The solution is prepared by mixing 500g of FeCl3 with 1500ml. of water. A


considerable amount of heat is generated during this process so care is needed.
On technique is to add FeCl3 slowly to the water contained in a large 'ice cream'
container which is in turn placed in a sink.

The solution will remain clearer during use, if 20 or 30 ml of about 2M HCl is


added after mixing.

A 2 litre bottle may be used to store the solution until needed.

Peroxide and HCl - Hydrogen Peroxide and 3 to 6 Molar HCl may be mixed and
used as a fast and clean etchant. While this solution is ideal when time is a factor,
it should not be seen as safe for student use. One of the greatest advantages of
this etchant is that ordinary 'textas' may be used as the 'resist'.

Making PCB's cont ...


THE RESIST

Electronics Handbook 2000 J.Fuller page 61


Any coating which is not effected by the etchant used may serve as a suitable
resist medium. Nail polish, bituminous paint, varnish and so on would do, but
the task is made considerably easier if commercial resist pens are used. These
pens are filled with low viscosity liquid which presents a strong barrier against
Ferric Chloride. Turpentine may be used to remove the resist after etching. (The
'Dalo' brand is typical of this type of marker.)

MANUFACTURING YOUR OWN PCB's:

Many of the splash problems associated with the use of FeCl3 can be eliminated
by restricting all etching to a set up similar to the one outlined below:

Also needed will be a container holding turpentine, a 'turps' cloth, an abrasive


paste cleaner and a cloth for the cleaner. (Cheap sponges are ideal)

STEPS IN MAKING PCB's:


1. Using a 'laminex' knife, score a cut along the copper side of the laminate.
Turn the board over and score along the fibre glass side. The depth of cut
Electronics Handbook 2000 J.Fuller page 62
needed will come with practice. Bend the board using firm pressure until it
breaks. ( A paper guillotine is even better!)

2. Make a tracing of the PCB artwork onto heavy duty tracing paper.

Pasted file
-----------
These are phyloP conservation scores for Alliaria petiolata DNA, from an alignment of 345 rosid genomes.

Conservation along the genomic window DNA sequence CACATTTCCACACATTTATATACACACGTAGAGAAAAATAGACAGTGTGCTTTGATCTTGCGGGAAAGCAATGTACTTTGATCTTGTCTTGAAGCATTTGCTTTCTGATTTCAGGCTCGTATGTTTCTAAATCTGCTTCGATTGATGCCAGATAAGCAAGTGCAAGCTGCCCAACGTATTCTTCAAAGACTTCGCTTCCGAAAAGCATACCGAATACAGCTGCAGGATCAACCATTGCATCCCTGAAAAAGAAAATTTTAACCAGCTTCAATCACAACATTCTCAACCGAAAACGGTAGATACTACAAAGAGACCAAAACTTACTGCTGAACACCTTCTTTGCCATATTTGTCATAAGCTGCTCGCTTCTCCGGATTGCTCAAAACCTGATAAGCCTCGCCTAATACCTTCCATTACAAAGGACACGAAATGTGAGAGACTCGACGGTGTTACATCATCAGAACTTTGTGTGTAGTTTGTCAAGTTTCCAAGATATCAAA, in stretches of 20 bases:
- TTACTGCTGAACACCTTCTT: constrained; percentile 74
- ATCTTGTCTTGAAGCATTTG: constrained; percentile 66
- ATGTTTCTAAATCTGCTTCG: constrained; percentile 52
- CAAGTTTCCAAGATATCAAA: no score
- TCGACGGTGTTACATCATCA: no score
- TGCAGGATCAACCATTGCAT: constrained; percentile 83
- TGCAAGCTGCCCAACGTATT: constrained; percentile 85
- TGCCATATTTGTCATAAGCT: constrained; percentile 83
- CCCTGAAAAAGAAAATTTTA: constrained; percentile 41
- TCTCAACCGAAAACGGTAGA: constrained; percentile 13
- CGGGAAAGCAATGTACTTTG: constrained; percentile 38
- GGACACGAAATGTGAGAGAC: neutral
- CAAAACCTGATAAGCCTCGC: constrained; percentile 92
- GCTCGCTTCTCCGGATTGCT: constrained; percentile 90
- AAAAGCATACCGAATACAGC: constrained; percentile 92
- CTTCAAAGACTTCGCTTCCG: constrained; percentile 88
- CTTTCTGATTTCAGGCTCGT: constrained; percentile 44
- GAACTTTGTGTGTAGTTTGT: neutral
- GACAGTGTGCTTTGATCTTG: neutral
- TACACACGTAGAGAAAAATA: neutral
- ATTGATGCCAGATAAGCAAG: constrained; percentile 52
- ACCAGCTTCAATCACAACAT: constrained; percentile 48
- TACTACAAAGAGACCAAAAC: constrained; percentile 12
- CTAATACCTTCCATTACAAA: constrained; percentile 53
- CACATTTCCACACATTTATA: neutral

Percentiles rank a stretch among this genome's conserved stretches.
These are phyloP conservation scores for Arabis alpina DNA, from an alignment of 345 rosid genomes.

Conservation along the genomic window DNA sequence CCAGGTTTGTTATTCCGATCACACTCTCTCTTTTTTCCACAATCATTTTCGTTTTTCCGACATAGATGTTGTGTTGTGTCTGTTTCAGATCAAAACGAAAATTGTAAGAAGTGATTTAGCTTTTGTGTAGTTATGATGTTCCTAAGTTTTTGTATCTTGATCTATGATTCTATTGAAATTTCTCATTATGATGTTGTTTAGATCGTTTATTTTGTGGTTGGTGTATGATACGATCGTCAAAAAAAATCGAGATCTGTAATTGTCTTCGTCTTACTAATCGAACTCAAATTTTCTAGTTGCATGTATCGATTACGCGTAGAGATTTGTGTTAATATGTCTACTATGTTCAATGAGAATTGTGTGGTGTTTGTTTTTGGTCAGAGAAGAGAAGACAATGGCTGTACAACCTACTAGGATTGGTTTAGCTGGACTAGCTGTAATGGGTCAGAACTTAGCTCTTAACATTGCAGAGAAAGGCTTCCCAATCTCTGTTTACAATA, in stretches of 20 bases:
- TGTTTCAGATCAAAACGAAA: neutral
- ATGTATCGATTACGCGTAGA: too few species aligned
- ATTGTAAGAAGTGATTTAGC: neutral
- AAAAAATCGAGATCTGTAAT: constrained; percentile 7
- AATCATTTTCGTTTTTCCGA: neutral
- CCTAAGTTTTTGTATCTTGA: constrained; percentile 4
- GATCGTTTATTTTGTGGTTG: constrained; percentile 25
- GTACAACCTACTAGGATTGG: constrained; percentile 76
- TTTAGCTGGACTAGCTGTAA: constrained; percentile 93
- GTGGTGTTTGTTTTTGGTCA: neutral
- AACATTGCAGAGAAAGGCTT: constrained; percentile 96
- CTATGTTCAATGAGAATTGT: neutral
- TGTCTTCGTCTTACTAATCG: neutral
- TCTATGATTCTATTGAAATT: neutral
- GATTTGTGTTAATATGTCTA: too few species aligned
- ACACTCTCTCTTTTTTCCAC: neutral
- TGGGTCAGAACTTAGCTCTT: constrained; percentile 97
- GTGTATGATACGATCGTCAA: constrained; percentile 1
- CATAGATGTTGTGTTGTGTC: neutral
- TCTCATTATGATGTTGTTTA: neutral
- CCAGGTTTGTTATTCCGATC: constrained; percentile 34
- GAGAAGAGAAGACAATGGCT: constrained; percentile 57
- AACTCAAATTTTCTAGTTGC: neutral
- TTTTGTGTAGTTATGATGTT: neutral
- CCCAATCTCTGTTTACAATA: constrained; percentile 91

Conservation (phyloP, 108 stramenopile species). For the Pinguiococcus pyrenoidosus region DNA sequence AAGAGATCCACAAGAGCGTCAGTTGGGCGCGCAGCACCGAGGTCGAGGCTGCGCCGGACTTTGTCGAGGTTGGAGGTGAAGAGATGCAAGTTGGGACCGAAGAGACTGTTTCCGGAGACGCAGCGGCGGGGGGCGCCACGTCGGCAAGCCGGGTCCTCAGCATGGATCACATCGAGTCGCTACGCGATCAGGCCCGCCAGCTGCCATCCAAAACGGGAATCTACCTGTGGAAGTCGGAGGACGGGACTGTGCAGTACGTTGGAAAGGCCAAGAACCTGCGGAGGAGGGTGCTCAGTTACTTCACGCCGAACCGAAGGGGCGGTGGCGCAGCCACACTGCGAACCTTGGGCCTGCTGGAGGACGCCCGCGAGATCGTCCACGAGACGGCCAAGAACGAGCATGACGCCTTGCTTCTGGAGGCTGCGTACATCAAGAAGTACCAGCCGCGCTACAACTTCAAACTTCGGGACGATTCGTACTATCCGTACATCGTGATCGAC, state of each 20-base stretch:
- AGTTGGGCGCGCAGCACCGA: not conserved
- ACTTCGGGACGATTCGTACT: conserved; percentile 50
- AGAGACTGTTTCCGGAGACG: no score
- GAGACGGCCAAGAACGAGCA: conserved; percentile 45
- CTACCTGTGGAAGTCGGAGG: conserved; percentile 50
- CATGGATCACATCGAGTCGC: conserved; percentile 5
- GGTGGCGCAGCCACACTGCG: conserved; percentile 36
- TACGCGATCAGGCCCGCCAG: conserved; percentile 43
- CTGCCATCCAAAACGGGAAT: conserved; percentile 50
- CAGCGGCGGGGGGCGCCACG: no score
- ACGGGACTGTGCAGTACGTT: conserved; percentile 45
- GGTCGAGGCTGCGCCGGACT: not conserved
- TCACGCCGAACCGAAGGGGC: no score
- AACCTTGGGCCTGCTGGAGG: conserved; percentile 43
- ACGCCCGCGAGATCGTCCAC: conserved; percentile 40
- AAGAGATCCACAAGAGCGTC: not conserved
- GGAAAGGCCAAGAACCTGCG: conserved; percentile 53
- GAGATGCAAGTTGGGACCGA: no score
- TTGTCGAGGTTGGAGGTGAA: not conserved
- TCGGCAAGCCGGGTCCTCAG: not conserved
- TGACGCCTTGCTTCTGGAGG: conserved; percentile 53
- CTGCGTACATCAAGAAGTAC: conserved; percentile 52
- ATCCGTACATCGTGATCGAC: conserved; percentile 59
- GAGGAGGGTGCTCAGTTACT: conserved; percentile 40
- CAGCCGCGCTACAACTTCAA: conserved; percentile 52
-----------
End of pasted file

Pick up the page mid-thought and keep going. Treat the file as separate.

3. Cut the tracing paper and a piece of 'carbon' paper to the same size as the
board. Fix both to the PCB with adhesive tape along one edge. (This allows
you to keep everything in place while still being able to check your progress by
lifting up one side.)

4. Go over the original tracing with biro to transfer the pattern to the laminate.
Use only thin lines and small dots to represent tracks and holes.

5. Remove the adhesive tape and go over the tracing now on the copper with a
'Dalo' pen. The resist track should be dark and as wide as possible. If the pen
begins to dry out, press down on the tip. (Press down in an unused part of the
board - the pen sometimes 'floods'.) Any corrections should be left until the
resist is completely dry. (At least 10 minutes.)

6. Once the board is 'touch dry' and checked for mistakes, it may be placed in the
etch solution. Keep the solution moving and make sure that boards are not
placed on top of each other.

Replace the FeCl3 once it goes dark with a green tinge - do not add new
solution to old.

7. Use 'turps' to remove the Dalo from the etched board and thoroughly clean the
copper with an abrasive paste cleaner. Once dry, spray the board with PCB
lacquer and allow to dry.

8. Centre punch the hole positions and use a 1mm drill bit to drill the holes.

Your PCB is now complete and ready to form the basis of your project.
(At a fraction of the cost commercial boards.)